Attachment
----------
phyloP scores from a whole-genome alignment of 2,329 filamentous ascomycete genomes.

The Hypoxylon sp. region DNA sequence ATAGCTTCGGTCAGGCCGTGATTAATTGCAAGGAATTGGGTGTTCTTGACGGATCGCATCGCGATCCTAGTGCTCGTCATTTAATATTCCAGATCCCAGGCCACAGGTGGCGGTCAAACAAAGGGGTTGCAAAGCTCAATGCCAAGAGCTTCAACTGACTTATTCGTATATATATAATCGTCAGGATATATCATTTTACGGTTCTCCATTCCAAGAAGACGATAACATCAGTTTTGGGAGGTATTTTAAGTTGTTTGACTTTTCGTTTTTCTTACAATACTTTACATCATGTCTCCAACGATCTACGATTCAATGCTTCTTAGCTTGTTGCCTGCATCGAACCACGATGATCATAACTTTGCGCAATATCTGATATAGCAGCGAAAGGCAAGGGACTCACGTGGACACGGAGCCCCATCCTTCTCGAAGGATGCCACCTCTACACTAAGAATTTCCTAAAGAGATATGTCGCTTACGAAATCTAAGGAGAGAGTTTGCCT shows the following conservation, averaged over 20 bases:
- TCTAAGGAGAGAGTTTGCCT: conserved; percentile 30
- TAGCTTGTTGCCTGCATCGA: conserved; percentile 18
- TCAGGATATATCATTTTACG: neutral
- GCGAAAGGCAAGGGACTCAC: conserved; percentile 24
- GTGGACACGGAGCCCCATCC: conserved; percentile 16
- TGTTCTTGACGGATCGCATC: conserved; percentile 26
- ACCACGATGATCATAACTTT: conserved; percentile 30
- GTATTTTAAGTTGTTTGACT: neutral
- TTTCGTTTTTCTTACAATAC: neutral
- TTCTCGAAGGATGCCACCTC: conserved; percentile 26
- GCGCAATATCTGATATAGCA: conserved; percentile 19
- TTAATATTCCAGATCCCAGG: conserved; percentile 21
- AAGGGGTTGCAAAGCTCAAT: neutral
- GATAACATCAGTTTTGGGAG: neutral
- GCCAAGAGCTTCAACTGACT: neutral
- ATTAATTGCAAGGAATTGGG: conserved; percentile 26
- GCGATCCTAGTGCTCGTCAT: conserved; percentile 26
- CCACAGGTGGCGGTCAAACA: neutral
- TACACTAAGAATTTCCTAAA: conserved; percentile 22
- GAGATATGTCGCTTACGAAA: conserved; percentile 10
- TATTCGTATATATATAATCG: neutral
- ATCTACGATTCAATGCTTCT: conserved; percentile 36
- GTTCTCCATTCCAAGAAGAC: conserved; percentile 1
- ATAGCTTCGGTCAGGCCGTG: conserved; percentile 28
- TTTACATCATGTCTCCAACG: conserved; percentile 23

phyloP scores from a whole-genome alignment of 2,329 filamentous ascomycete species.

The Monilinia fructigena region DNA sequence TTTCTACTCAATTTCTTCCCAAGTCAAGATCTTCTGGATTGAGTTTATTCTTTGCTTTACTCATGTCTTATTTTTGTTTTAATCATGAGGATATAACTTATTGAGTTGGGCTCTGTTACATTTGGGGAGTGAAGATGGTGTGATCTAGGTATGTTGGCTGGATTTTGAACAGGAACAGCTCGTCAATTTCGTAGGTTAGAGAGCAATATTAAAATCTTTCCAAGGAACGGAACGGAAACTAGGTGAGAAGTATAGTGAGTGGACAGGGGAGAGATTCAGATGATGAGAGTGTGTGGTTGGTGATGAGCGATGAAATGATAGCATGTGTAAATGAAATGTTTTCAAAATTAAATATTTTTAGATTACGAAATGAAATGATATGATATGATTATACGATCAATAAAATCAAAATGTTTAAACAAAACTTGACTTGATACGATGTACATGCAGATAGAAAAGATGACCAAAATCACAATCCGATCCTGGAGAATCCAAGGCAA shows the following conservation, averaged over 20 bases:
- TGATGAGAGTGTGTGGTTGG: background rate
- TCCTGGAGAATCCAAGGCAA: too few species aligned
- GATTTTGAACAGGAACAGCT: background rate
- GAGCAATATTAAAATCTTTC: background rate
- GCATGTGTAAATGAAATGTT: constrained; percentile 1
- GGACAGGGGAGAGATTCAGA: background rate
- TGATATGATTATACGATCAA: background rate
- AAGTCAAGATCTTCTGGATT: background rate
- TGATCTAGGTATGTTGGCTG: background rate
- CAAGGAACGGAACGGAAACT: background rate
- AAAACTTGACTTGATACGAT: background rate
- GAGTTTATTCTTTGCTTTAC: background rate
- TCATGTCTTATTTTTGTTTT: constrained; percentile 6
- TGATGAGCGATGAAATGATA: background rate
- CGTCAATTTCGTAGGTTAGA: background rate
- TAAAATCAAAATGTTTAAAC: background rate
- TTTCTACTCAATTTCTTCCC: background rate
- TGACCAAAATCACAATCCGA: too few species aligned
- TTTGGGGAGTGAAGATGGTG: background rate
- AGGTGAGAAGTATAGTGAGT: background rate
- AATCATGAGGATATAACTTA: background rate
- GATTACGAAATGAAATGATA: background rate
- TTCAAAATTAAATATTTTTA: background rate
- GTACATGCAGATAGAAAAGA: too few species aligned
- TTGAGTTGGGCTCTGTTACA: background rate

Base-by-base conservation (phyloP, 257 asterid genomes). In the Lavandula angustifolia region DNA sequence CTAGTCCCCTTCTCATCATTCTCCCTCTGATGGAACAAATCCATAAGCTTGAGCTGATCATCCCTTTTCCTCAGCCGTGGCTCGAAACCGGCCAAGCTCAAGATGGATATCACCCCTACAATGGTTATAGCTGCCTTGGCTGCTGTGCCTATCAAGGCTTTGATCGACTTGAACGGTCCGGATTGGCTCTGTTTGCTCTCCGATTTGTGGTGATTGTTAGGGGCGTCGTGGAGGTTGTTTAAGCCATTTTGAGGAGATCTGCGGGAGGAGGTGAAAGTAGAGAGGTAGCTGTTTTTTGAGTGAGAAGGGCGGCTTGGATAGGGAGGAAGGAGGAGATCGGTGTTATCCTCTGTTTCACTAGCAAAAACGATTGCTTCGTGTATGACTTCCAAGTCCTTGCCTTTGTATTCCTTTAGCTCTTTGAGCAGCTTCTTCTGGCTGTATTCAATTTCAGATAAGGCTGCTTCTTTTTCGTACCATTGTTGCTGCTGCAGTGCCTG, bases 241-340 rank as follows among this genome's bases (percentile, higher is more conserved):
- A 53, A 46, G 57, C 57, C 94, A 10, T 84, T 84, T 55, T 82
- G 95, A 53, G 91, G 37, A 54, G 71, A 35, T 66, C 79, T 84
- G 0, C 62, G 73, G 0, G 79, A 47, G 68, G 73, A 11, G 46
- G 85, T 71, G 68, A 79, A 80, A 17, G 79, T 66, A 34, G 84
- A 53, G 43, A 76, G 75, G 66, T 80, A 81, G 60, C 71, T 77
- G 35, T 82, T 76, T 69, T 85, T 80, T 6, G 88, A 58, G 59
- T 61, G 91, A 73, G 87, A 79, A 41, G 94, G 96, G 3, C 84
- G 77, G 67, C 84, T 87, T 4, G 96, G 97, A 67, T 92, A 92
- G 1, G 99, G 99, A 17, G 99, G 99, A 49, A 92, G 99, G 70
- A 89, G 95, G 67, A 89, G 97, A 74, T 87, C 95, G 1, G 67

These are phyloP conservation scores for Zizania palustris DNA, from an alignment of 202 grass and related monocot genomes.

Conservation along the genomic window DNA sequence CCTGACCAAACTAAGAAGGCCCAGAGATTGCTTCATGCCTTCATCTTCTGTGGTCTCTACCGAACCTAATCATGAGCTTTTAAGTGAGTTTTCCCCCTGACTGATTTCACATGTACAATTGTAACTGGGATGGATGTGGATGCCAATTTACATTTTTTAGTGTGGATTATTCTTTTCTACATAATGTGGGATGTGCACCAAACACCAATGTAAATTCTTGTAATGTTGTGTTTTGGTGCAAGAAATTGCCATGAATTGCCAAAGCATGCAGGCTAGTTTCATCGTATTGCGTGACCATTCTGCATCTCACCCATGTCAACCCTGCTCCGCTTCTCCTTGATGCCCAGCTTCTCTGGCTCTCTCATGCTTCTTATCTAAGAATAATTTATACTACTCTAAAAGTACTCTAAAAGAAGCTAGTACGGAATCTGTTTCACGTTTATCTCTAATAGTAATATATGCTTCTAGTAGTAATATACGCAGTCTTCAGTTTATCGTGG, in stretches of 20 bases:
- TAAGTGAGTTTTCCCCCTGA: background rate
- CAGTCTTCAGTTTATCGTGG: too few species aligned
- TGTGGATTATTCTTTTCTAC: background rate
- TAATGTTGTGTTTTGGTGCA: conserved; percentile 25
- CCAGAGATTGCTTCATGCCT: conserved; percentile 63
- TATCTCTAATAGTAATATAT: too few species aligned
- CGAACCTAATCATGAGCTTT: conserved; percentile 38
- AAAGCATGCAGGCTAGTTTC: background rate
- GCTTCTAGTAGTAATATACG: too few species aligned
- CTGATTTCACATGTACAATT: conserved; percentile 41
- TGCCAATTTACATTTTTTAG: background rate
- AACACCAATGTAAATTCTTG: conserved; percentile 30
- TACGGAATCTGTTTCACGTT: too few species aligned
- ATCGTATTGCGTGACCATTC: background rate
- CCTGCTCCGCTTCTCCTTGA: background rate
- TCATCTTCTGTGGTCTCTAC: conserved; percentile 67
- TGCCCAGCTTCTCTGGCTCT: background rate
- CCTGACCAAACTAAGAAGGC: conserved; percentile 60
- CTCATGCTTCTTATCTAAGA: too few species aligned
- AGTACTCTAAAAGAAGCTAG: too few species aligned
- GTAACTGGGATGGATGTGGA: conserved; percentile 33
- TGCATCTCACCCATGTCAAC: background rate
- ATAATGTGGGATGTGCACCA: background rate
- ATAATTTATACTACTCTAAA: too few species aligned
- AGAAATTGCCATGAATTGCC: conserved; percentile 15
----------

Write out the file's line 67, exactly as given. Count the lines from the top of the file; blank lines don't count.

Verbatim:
Conservation along the genomic window DNA sequence CCTGACCAAACTAAGAAGGCCCAGAGATTGCTTCATGCCTTCATCTTCTGTGGTCTCTACCGAACCTAATCATGAGCTTTTAAGTGAGTTTTCCCCCTGACTGATTTCACATGTACAATTGTAACTGGGATGGATGTGGATGCCAATTTACATTTTTTAGTGTGGATTATTCTTTTCTACATAATGTGGGATGTGCACCAAACACCAATGTAAATTCTTGTAATGTTGTGTTTTGGTGCAAGAAATTGCCATGAATTGCCAAAGCATGCAGGCTAGTTTCATCGTATTGCGTGACCATTCTGCATCTCACCCATGTCAACCCTGCTCCGCTTCTCCTTGATGCCCAGCTTCTCTGGCTCTCTCATGCTTCTTATCTAAGAATAATTTATACTACTCTAAAAGTACTCTAAAAGAAGCTAGTACGGAATCTGTTTCACGTTTATCTCTAATAGTAATATATGCTTCTAGTAGTAATATACGCAGTCTTCAGTTTATCGTGG, in stretches of 20 bases: